(10:06) Scott: Right. Yeah. And which format to use versus, between picture and image and source for example.

(10:15) Tim:  Yeah. And then there's also like, one of the things we see a lot too, from the lazy loading perspective, because loading is sort of a native attribute that was only very recently added is a lot of JavaScript-driven stuff. Oh, Matt man. Hi Matt. yeah. So, Matt dug it up. Yeah. This is the thing. so there's a whole like I think they dove into basically in this post, this whole idea of like, I don't know how many different sizes and stuff were there, but it was ridiculous.

(10:46) Scott: Yeah, I guess at a certain point you have, a markup that starts to compete with the image size.

(10:52) Tim: It's an upper limit. Yeah. What are some of the other e-com stuff that you walked into walk into?

(10:58) Scott: Yeah. Well, images are a big deal and you mentioned, lazy loading, I think, that's sort of, that's another one of those viewport-related challenges. Where unexpected things can happen. Like loading equals lazy, applied to a bunch of images down the page, maybe those images, aren't avail-- like for example, a friend of mine was taking screenshots of full height pages recently and all of the images were gone.

(11:25) Tim: As you do.

(11:27) Scott: Right. So maybe that's not a big concern for the average user, but it's interesting how these optimizations have little ripples like that. But yeah, I guess, images are a big deal. One of them that I was thinking about, pertains to more like, layout stability and having, width and height attributes on your images, that's become kind of back in good practice. We pulled those off for responsive images a number of years ago and now they actually help right. For providing a sort of box to draw for where the image will be, while it's still loading. And, that helps keep the page stable while the image hasn't loaded yet. Right. So I've seen a lot of, cases where, landing pages on e-commerce sites don't have those attributes yet and you get a lot of jumpiness, as the page is loading in.

(12:24) Tim: That's a pretty common one. It's probably the most that and dynamic content like banners or ads are probably the most common CLS issues that I see. Right. Like with profiling standard.

(12:36) Scott: Banner pushes everything down.

(12:39) Tim: Yeah, exactly.

(12:41) Scott: Yeah. And I think, you had a show recently that talked about client-side AB testing and third-party grips, but that's a big layout stability issue too, right. I mean, it's, first of all, just a delay of seeing anything at all that's usable, but sometimes, there can be a mismatch in sizes of what, the layout had before and after the change and you get, things moving around. Yeah, those are some that, come to mind. I mean, there's always the classic, blocking scripts and styles and, I think a lot of e-commerce sites, especially ones that are sort of in that classic dynamic, database kind of driven, stack, just have piles of scripts and styles, you add plugins and they-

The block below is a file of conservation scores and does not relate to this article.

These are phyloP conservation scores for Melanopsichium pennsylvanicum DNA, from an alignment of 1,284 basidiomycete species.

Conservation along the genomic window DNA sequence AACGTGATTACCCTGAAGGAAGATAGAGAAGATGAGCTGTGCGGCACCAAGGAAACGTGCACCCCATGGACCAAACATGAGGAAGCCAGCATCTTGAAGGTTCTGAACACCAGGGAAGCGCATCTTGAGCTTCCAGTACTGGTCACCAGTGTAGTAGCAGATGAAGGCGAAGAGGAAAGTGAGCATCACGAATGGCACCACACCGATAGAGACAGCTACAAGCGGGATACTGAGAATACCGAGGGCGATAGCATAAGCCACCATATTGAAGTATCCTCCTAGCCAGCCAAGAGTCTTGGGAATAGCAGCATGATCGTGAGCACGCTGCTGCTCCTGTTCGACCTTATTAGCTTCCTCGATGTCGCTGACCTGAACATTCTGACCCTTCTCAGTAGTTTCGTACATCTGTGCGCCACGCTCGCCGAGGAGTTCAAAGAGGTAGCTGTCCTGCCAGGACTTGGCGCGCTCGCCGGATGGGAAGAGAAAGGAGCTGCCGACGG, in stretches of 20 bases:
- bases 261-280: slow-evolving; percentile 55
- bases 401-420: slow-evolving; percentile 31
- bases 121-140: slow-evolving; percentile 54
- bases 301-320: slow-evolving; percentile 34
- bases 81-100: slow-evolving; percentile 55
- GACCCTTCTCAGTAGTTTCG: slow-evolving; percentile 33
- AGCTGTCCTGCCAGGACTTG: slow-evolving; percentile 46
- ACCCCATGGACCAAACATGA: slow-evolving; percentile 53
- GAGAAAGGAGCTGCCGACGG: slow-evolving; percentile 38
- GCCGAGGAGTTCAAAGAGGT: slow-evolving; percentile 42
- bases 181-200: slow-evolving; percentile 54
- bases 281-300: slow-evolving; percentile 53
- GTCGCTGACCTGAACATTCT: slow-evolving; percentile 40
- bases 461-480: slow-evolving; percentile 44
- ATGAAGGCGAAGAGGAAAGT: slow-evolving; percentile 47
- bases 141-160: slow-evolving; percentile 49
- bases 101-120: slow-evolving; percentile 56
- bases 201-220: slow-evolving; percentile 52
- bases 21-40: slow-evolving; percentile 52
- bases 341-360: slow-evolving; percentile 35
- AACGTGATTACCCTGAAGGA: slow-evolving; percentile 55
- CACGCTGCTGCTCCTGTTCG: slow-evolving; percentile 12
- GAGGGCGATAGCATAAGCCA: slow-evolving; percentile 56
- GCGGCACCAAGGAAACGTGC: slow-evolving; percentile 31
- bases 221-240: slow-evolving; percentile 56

(13:37) Tim: Yeah. It's a big challenge for that architecture, especially on a lot of the e-com platforms, because like the way they work, if you're propping up the site through one of these sort of pre-bake systems is, you're often pulling in sort of installing apps, installing themes, installing all the stuff and with everything you install, most of them probably are defaulting to that render-blocking status. It seems so it's a pretty common thing.

(14:01) Scott: Yeah, yeah. Yeah.

(14:01) Tim: Well do you want to, I mean, we looked, so we looked ahead, we just grabbed a couple of webpage test runs of some random e-com sites that looked like they had interesting stuff. So the caveat is that neither Scott nor I have actually like deep analysis of any of these yet we just literally spent maybe 30 seconds on each run just to be like, is there something interesting to look at? So maybe we pull up a few and just see if we can find some of the examples. Cause I think there are some examples of some of the stuff we've talked about and then how it's impacting them, maybe what we would do to address it if that works.

(14:33) Scott: Yeah. And also probably, some good examples out there. I haven't looked at the ones that you pre ran.

(14:40) Tim: Scott I sent them to you like 5 minutes ago. That's fair. So we do get a request down there too. Oh, maybe what, what is that one?

(14:59) Scott: Okay.

(15:02) Tim: Well alright. We might have to give that a shot. See. All right. So what is Quince? Just really quick just to see if it's something we should runoff on the background here.

(15:13) Scott: Is it one Quince?

(15:14) Tim: Oh is it one quince? Did I do it? I thought it was this one.

(15:17) Scott: Got it. Yeah.

(15:20) Tim: Oh maybe it is one quince. It is this one quince. Like, okay. Yeah, we can run that in the background. Oh, man.

(15:28) Scott: Nice little. What is it? A clothing retail.

(15:32) Tim: Looks like it's a high quality. Yeah. Yeah luxury essential clothing.